New papers highlighting ecoevolutionary adaptation to climate change

Two new papers from the lab discuss how best to understand, and to mitigate, the effects of climate change by applying ecoevolutionary theory.

The first, published in Trends in Ecology and Evolution (doi: 10.1016/j.tree.2022.04.011) proposes that dominant ecoevolutionary processes for coping with climate change differ among terrestrial, freshwater, and marine taxa, but that a unified framework, spanning realms, is needed to fully understand them. The review was authored by Malin and coauthors Lise Comte (Illinois State U.) and Dov Sax (Brown U.).

The second, published in Ecological Applications (doi: 10.1002/eap.2650), investigated the merits of two restoration strategies for corals in a changing ocean: ‘demographic restoration’, in which coral is grown elsewhere and transplanted to a site; and ‘assisted evolution’, in which tolerant genotypes are transplanted. This paper, led by Lukas DeFilippo (NOAA) and coauthored by several current and former Pinsky lab members, used an ecoevolutionary simulation model to tackle the question. The model revealed that realistic levels of ‘demographic restoration’ offered little benefit, while transplanting thermally resistant corals helped, but only if maintained for a century. The study concluded that restoration approaches focused on building genetic variation would likely work better by allowing corals to naturally adapt to warming temperatures over time.

Climate Change Hits Sea Creatures Hardest: Malin et al.’s new paper in Nature [edit: and the cover!]

Pinsky et al. 2019 makes the cover of Nature!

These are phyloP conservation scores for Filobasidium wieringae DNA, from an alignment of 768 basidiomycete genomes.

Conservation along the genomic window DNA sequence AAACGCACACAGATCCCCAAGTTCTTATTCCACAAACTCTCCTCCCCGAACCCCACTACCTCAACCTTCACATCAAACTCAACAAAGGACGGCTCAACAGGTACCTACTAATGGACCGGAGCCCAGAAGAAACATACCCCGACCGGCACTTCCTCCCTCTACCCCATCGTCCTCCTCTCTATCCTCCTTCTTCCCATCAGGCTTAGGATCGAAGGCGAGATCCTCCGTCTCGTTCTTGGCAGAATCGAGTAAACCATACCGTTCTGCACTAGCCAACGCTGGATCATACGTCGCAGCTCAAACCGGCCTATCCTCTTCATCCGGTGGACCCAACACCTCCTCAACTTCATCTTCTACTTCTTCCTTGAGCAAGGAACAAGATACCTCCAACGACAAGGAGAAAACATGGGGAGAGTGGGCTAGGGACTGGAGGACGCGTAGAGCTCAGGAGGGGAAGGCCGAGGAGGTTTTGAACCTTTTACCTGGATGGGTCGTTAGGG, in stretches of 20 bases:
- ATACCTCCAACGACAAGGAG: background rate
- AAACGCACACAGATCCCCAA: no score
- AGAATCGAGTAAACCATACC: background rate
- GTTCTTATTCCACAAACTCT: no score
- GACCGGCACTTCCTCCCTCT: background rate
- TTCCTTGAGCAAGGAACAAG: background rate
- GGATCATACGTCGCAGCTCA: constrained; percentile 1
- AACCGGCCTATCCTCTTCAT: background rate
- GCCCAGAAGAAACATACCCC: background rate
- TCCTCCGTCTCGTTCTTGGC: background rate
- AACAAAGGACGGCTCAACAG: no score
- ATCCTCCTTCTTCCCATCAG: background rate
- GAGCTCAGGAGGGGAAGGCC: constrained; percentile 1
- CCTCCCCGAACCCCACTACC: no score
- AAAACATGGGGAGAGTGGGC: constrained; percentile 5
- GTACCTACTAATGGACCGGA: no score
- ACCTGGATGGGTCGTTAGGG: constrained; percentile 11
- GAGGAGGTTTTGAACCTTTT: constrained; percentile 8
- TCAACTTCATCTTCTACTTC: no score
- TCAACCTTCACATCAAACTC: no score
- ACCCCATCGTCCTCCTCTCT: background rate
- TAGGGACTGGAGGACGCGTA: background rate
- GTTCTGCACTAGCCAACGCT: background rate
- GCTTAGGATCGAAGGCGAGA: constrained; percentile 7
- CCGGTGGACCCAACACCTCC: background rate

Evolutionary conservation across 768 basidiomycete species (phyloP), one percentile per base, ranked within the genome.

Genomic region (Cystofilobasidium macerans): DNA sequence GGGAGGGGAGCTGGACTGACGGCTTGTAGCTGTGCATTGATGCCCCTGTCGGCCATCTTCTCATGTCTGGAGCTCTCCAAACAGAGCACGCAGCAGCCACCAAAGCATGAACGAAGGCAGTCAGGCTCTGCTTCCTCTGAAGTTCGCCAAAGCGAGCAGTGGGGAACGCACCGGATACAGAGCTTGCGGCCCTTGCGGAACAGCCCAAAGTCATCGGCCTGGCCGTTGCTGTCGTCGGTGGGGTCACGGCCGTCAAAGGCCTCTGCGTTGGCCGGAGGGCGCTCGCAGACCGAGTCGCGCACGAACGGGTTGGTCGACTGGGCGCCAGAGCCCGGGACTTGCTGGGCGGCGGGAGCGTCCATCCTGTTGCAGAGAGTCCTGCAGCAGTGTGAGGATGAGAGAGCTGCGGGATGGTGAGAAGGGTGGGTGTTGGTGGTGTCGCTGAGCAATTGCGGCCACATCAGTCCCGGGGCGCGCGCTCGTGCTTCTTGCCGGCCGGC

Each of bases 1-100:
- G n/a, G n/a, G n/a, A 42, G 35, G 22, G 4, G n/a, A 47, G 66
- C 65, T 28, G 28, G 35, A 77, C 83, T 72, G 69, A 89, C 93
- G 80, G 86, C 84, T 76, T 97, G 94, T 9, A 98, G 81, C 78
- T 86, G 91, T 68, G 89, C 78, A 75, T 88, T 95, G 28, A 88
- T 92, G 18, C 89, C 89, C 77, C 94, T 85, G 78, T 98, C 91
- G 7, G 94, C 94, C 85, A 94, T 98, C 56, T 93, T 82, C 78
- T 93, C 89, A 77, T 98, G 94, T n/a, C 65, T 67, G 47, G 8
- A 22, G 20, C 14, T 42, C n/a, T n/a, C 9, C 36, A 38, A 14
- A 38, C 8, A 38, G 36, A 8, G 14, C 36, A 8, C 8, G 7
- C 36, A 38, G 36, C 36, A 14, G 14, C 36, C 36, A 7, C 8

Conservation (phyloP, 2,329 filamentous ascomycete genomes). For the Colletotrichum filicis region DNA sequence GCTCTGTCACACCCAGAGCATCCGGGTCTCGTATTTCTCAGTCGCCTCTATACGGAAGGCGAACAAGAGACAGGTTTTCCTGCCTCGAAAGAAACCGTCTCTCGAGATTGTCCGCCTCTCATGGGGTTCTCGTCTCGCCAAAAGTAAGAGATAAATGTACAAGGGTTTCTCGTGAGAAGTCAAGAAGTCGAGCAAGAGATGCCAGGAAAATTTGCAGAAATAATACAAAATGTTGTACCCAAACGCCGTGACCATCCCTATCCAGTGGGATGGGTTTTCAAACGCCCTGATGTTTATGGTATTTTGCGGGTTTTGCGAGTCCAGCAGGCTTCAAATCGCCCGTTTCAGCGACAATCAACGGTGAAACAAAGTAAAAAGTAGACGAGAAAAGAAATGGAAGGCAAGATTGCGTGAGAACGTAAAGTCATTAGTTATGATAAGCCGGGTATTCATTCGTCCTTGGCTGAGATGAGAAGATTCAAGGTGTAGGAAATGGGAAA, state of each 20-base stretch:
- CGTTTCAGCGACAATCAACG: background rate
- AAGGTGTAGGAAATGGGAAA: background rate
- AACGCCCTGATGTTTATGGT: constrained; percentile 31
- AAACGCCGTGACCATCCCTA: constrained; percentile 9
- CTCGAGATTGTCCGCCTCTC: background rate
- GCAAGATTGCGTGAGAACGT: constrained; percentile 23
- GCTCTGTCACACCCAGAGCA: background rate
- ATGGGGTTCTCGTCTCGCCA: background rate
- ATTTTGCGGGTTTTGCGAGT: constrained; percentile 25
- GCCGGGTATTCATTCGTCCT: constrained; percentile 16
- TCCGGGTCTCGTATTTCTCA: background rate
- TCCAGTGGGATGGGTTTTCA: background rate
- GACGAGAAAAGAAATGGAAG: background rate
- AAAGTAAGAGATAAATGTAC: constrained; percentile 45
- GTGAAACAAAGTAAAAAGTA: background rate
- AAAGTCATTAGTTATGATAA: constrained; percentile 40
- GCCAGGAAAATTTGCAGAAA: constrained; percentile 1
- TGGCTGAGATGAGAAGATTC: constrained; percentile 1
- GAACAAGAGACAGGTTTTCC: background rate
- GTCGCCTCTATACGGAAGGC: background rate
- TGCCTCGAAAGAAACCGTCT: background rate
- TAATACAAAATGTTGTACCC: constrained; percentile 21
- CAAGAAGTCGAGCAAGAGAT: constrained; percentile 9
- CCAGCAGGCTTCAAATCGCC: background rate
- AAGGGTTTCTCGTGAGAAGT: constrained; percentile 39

Malin and coauthors, Drs. Anna Eikeset, Doug McCauley, Jonathan Payne, and Jennifer Sunday, published a paper on April 24th, 2019 on the vulnerability of marine versus terrestrial ectotherms. While the vulnerability of marine and terrestrial fauna have each been studied in isolation, a direct comparison of marine and terrestrial organisms physiological sensitivity to warming has yet to occur.

The team used species’ thermal safety margin (the difference between the hottest temperature that an organism can safely tolerate, and its hottest hourly body temperature when in the coolest part of their environment) as a tool to directly compare ocean and land dwelling species. This metric approximates the amount of additional warming a species can tolerate. They calculated this metric for 88 marine and 299 terrestrial species, and found that marine species are more likely to live close to their upper thermal limit than terrestrial species. Terrestrial species also have greater access to thermal refugia (cooler places found within their habitat), such as shaded or subterranean areas. Both of these factors make marine organisms more sensitive to warming than their terrestrial counterparts.

Click here to read the full paper (free access here), and here to read the Rutgers press release.

Key figure from Pinsky et al. 2019

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